Airlines around the world will open their cabin doors this year to a record 3.78 billion passengers (pdf). Whether cockpits will be full is another question.
A brewing shortage of pilots is among airlines’ biggest challenges. It’s the product of longer and more expensive training requirements, paltry starting salaries, and an impending wave of mandatory retirement of many current captains.
A recent study by the University of North Dakota’s aviation department projected there will be 15,000 fewer pilots in the US than needed by 2026. The US regional carrier Republic Airways, which provided services on routes offered by Delta, American, and others, already cited the pilot shortage when it filed for bankruptcy earlier this year.
Boeing projects that more than 40% of demand for new pilots (pdf) will come from the fast-growing Asia-Pacific region. So airlines and manufacturers are going the offensive. Europe’s Airbus and Singapore Airlines teamed up to open a new pilot-training academy in Singapore in April, which can teach 10,000 trainees a year. It is Airbus’s second school in Asia, following one in Beijing.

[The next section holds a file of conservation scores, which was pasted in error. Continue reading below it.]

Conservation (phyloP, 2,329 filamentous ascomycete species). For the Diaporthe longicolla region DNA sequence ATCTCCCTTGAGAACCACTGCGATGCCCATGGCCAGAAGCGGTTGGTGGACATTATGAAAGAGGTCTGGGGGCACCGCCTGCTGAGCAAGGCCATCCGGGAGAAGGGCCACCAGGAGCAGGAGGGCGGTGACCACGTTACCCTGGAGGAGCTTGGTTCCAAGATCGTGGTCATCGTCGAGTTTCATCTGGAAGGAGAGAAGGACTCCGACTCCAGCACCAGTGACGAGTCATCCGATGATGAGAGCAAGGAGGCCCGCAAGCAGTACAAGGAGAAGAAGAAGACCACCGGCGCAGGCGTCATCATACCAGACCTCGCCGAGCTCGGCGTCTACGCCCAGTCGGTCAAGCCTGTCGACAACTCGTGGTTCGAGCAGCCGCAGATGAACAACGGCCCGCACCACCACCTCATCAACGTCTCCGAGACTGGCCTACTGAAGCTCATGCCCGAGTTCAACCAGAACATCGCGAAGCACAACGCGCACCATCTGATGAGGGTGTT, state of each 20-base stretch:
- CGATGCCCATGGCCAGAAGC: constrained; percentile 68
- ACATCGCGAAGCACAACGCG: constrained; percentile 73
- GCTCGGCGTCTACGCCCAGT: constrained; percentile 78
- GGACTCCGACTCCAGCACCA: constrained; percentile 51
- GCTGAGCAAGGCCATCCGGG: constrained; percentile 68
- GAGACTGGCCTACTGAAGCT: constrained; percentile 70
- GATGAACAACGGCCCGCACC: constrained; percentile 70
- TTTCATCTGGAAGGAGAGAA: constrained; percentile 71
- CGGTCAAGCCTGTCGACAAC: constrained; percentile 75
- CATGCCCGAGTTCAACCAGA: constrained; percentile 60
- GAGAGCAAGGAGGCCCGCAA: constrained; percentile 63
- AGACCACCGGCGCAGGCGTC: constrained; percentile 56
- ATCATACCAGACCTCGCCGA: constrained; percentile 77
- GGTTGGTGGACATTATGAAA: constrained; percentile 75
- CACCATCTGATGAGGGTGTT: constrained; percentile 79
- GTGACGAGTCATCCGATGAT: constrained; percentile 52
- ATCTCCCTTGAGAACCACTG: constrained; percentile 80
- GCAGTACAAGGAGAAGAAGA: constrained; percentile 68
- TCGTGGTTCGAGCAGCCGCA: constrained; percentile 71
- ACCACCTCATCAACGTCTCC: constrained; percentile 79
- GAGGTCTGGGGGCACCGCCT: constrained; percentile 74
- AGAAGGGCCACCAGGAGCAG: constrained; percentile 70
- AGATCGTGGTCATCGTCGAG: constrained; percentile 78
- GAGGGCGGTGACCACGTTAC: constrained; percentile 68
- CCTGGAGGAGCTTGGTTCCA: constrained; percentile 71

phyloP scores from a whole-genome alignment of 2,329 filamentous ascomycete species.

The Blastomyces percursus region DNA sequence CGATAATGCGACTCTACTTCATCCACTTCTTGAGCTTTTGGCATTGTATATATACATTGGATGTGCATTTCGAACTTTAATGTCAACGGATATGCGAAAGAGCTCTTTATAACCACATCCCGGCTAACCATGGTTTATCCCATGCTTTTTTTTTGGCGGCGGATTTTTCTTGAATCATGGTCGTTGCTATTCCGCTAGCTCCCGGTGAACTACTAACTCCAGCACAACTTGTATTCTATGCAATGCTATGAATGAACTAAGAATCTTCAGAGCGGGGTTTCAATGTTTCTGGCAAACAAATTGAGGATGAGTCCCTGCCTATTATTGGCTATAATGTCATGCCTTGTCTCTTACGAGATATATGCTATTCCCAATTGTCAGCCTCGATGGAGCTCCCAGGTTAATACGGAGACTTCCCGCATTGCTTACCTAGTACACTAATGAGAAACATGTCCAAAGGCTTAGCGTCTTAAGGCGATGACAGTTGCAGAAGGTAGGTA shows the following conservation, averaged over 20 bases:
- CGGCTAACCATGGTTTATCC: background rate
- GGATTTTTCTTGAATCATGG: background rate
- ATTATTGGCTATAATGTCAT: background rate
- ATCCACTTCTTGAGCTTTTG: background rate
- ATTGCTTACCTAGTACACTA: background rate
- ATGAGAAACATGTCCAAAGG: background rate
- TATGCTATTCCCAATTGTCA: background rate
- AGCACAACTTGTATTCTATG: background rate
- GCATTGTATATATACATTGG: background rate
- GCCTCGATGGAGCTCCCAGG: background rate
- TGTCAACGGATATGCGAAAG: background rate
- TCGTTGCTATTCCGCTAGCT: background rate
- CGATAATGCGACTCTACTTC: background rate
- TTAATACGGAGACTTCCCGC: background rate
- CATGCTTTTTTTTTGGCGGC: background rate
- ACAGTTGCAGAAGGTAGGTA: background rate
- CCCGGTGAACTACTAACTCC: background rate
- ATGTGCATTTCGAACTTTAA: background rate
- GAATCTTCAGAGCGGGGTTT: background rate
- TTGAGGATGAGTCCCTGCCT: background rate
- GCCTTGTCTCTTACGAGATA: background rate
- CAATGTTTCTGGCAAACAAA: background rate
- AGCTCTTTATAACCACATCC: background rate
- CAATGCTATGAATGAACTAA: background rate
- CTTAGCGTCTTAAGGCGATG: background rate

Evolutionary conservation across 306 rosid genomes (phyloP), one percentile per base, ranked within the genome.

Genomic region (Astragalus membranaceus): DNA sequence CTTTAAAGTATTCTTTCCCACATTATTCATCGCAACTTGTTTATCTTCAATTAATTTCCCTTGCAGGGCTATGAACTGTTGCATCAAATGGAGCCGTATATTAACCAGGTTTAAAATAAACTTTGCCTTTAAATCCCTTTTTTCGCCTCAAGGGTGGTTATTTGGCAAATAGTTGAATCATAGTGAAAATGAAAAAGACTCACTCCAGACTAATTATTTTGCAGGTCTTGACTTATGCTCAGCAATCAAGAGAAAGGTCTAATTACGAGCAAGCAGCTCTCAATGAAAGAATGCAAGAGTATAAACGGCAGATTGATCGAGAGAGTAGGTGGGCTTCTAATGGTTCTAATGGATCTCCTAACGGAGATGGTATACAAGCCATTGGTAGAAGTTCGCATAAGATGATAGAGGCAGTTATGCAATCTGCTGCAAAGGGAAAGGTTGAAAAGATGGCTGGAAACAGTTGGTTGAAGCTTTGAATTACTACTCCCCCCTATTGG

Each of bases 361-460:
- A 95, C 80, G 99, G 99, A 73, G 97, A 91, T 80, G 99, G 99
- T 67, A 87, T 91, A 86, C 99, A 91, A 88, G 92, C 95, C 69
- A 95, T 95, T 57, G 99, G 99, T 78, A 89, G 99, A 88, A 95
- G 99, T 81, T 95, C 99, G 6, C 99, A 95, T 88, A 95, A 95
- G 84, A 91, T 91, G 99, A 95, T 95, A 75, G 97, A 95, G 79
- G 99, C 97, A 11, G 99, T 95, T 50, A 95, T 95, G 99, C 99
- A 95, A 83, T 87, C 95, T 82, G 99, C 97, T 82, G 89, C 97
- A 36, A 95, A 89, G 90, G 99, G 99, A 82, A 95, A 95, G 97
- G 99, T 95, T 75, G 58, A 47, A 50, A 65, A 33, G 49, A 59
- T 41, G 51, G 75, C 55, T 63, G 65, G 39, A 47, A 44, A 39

In many places, it has become more difficult to become a pilot, often with reason. The focus on pilot training and health over aircraft safety has become more intense in recent years in the wake of several crashes, especially the infamous March 2015 intentional crash of a Germanwings flight in the French Alps brought about by a depressed pilot.
For its part, the US government raised a minimum requirement for first officers to be hired by commercial airlines six times—currently to 1,500 hours—following a February 2009 deadly crash of a regional carrier’s plane in New York state due to pilot error.
And if the requirements weren’t a deterrent to future candidates, there’s also the low salary. The starting salary is about $20,000 a year, according to the Air Line Pilots Association, International. (Though captains at major airlines earn around $135,000.)
Some airlines have already started offering candidates signing bonuses to get new pilots through the door. While it’s unclear whether that’s enough to drum up more interest in the career path, what is likely is higher salary costs will get passed along to someone. (Hint: It’s you).